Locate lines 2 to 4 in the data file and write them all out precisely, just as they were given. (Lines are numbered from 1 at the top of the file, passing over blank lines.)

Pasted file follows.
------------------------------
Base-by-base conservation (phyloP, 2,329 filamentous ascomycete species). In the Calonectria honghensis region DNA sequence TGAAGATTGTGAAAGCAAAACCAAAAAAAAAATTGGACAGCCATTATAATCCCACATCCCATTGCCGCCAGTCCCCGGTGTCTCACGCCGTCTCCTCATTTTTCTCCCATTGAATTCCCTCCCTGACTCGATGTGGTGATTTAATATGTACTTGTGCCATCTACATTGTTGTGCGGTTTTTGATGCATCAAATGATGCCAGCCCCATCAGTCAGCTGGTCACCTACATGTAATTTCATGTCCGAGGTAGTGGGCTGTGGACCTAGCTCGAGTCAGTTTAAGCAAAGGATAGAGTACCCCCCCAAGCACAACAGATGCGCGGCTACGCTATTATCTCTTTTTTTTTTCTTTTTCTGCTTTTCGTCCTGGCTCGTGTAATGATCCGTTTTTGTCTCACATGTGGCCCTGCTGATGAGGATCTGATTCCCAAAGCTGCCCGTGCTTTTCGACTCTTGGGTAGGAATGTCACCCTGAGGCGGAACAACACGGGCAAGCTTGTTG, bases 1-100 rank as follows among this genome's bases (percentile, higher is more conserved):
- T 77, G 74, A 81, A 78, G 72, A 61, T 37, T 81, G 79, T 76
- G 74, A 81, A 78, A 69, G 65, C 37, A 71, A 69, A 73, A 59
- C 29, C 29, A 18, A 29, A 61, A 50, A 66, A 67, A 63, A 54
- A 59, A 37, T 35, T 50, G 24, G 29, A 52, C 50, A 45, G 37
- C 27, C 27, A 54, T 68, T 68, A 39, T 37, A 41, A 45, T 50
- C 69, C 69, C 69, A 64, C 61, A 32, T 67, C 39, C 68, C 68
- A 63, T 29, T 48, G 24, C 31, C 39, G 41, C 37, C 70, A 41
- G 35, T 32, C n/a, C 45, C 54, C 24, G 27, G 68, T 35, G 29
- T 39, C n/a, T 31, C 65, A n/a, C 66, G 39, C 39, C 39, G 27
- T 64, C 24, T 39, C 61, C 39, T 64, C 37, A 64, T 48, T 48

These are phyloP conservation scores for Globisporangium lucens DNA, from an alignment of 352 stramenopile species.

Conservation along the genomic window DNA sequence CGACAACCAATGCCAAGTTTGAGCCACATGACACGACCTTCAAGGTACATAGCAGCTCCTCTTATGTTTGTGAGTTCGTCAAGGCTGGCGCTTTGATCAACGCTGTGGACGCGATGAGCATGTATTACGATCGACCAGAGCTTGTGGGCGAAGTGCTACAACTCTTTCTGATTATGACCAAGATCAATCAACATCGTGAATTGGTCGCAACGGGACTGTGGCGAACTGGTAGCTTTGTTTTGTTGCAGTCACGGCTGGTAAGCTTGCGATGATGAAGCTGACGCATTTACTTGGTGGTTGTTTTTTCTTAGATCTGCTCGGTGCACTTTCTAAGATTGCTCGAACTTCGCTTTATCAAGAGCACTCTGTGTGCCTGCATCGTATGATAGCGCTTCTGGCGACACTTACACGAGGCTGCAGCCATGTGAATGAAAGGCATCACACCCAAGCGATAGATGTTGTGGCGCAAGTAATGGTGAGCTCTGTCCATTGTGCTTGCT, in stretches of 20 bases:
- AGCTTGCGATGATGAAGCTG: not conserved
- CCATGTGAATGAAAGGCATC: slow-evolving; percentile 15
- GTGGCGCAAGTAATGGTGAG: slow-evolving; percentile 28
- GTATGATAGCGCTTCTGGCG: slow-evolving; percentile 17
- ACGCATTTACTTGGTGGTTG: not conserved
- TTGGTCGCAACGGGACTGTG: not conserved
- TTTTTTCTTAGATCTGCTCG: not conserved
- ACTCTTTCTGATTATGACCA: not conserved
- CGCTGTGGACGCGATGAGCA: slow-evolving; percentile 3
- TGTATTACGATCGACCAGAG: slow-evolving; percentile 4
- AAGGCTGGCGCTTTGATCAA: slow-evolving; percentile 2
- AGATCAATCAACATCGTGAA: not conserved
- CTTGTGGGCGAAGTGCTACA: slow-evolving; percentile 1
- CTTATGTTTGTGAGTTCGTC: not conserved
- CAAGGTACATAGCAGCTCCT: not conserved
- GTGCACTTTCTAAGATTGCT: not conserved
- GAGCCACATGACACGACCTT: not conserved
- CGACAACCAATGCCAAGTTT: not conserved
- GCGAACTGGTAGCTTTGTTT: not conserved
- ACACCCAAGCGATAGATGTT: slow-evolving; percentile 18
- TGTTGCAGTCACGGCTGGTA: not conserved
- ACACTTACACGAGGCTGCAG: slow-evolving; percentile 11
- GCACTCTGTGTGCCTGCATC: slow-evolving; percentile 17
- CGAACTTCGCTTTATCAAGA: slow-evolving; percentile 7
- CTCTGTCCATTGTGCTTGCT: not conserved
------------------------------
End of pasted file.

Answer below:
- T 77, G 74, A 81, A 78, G 72, A 61, T 37, T 81, G 79, T 76
- G 74, A 81, A 78, A 69, G 65, C 37, A 71, A 69, A 73, A 59
- C 29, C 29, A 18, A 29, A 61, A 50, A 66, A 67, A 63, A 54